GoFundMe Allows Fundraising Pages for Kyle Rittenhouse Following Acquittal

Following Kyle Rittenhouse’s full acquittal, future fundraising pages seeking to raise money for the teen are allowed once again on the GoFundMe website, the U.S. crowdfunding platform announced on Friday.

In a statement issued on Nov. 19, the platform explained that in light of Rittenhouse’s trial, it took down multiple pages that were launched for the teen’s legal defense. The platform said it did so “as part of our regular monitoring efforts.”

GoFundMe’s terms of service say that people cannot use the site to raise funds “for the legal defense of alleged crimes associated with hate, violence, harassment, bullying, discrimination, terrorism, or intolerance of any kind.”

The platform said in its latest statement that “if someone is acquitted of those charges, as Rittenhouse was today, a fundraiser started subsequently for their legal defense and other expenses would not violate this policy.”

“A fundraiser to pay lawyers, cover legal expenses, or to help with ongoing living expenses for a person acquitted of those charges could remain active as long as we determine it is not in violation of any of our other terms and, for example, the purpose is clearly stated and the correct beneficiary is added to the fundraiser,” it explained.

Rittenhouse, who was on trial for the deaths of two men on a night of riots and protests last year in Wisconsin, was found not guilty on all five charges on Friday afternoon. A jury decided in a verdict the teen acted in self-defense.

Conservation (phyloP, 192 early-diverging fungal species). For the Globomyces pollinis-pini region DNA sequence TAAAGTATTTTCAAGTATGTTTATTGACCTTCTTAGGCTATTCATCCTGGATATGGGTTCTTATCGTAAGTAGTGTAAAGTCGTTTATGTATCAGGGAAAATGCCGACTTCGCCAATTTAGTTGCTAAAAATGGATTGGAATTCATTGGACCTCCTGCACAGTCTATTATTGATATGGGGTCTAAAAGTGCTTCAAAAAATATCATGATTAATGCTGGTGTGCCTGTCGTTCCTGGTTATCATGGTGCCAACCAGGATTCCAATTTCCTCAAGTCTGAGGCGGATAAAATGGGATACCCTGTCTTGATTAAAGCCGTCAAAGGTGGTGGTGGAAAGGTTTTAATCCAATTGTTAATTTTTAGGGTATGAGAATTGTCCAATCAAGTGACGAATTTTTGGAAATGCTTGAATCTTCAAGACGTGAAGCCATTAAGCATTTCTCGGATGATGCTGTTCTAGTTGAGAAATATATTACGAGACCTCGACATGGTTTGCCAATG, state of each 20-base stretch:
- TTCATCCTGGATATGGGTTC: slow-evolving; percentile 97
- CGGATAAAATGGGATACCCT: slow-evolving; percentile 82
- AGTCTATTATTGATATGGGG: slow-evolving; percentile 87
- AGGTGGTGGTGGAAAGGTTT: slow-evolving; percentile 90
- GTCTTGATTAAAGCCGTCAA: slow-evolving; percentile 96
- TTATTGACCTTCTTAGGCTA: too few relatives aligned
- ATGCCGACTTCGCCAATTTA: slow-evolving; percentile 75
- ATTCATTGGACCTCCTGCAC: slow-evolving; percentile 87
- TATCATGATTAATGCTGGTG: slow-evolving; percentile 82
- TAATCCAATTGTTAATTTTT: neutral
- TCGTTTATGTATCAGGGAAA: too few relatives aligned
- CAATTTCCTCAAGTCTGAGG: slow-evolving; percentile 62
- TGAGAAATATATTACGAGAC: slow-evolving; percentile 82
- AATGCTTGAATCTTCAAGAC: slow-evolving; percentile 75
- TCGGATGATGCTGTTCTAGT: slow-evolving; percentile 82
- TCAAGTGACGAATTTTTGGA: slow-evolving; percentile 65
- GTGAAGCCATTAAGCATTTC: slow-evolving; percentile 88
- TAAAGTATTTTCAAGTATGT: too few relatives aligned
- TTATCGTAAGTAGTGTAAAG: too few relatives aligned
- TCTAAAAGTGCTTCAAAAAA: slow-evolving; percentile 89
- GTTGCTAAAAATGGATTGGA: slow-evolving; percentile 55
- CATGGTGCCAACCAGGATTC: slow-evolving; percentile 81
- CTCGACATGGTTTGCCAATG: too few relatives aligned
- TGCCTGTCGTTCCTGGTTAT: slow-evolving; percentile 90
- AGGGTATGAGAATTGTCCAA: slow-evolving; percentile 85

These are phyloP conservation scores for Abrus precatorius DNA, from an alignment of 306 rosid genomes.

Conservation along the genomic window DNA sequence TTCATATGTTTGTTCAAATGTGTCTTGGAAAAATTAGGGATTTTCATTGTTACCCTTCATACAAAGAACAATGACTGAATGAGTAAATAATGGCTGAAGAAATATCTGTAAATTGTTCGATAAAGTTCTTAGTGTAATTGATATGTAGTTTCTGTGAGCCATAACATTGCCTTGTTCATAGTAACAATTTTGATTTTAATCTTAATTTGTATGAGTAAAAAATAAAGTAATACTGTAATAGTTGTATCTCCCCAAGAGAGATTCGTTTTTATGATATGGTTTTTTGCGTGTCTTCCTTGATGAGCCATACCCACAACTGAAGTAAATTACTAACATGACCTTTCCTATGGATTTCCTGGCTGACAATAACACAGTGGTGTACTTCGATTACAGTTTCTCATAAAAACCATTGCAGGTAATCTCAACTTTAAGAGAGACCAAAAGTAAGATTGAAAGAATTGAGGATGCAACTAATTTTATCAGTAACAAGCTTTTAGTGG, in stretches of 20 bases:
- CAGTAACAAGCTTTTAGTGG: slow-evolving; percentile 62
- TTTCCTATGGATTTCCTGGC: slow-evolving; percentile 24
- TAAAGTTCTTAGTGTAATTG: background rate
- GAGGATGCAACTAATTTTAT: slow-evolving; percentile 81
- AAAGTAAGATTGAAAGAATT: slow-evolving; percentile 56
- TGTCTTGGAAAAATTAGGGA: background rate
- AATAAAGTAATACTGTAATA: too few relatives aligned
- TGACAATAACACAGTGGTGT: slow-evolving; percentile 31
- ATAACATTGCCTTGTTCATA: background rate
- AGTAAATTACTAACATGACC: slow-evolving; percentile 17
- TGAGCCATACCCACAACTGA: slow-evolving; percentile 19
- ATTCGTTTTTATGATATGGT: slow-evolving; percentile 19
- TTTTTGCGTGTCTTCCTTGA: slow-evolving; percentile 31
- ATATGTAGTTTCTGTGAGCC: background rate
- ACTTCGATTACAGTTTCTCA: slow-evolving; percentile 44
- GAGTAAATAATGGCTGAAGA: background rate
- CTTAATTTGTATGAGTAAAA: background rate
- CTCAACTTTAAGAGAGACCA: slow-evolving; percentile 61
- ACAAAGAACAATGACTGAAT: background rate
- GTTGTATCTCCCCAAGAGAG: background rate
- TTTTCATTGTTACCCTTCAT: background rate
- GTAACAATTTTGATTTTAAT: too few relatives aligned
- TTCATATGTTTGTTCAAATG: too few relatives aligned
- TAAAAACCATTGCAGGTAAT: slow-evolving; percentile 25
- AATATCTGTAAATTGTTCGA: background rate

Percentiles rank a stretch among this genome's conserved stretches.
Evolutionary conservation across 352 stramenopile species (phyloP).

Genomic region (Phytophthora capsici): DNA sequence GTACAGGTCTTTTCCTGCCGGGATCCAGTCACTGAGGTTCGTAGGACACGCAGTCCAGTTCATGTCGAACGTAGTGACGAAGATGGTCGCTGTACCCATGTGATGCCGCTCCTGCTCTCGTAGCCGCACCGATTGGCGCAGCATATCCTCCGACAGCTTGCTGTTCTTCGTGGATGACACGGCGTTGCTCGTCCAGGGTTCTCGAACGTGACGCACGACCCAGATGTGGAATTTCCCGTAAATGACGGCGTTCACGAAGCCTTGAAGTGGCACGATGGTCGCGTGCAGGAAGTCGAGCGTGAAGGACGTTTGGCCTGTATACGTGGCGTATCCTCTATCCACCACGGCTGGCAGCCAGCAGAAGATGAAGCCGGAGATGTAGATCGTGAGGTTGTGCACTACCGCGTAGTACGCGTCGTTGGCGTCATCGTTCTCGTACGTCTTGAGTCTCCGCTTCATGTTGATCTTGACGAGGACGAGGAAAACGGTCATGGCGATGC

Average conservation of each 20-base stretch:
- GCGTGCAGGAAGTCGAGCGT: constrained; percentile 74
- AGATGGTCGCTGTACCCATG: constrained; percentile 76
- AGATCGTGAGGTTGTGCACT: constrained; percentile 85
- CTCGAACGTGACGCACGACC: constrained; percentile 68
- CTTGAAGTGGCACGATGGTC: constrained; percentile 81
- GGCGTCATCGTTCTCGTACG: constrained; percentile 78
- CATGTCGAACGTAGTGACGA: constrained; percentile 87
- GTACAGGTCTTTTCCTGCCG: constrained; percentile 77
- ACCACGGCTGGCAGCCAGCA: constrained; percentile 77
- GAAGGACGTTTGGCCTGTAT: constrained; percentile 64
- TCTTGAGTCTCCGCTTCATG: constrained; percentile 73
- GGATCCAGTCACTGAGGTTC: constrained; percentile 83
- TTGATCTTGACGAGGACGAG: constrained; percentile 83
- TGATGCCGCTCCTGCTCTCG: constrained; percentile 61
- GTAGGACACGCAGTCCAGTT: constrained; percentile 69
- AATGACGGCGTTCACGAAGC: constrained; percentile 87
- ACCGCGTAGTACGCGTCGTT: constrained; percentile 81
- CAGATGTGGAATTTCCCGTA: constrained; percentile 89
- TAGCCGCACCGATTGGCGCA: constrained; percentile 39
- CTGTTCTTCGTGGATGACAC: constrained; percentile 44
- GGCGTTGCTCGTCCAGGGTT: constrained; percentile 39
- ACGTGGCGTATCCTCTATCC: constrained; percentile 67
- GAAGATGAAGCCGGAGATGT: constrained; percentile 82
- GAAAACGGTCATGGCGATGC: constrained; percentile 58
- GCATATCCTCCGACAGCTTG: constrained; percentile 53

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Kyle Rittenhouse puts his hand over his face as he is found not guilty on all counts at the Kenosha County Courthouse in Kenosha, Wis., on Nov. 19, 2021. (Sean Krajacic/Getty Images)

At the time GoFundMe took down multiple pages seeking to raise money for Rittenhouse’s legal defense, a number of fundraisers remained live for people arrested for crimes during demonstrations. Over $1 million has been raised for a bail fund for people arrested for protesting in Portland, where riots have taken place nearly every night since May 28.

Another example of a page that remained active on the platform was the defense fund for Marc Wilson, a 21-year-old student from Georgia who claims he was acting in self-defense when he shot and killed a 17-year-old girl in a purported road rage incident, Fox News reported.

Wilson is currently on trial for murder in the case, the network reported. The same GoFundMe page that was created for him a few days after Rittenhouse’s defense funds were stripped remains on the platform.

GoFundMe said in the statement they removed “hundreds of other fundraisers” last year between August and December that were unrelated to Rittenhouse.

The Trust & Safety team for the platform determined if the fundraising pages were in violation of their policy that people cannot use the website to raise funds for the legal defense of alleged crimes as cited in its terms of service.

After Rittenhouse’s full acquittal on Nov. 19, people took to the streets in Chicago, New York City, Oakland, and Portland, among some other cities, to voice their dissatisfaction with the verdict.

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People are seen outside the Kenosha County Courthouse after Kyle Rittenhouse was acquitted of all counts, in Kenosha, Wis., on Nov. 18, 2021. (Jackson Elliott/The Epoch Times)
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People await the verdict in the trial of Kyle Rittenhouse, outside the Kenosha County Courthouse in Kenosha, Wis., on Nov. 19, 2021. (Brendan McDermid/Reuters)

President Joe Biden on Friday asked Americans to express their views peacefully following the acquittal.

“While the verdict in Kenosha will leave many Americans feeling angry and concerned, myself included, we must acknowledge that the jury has spoken,” Biden said.

“I urge everyone to express their views peacefully, consistent with the rule of law. Violence and destruction of property have no place in our democracy,” he added.

Tom Ozimek contributed to this report.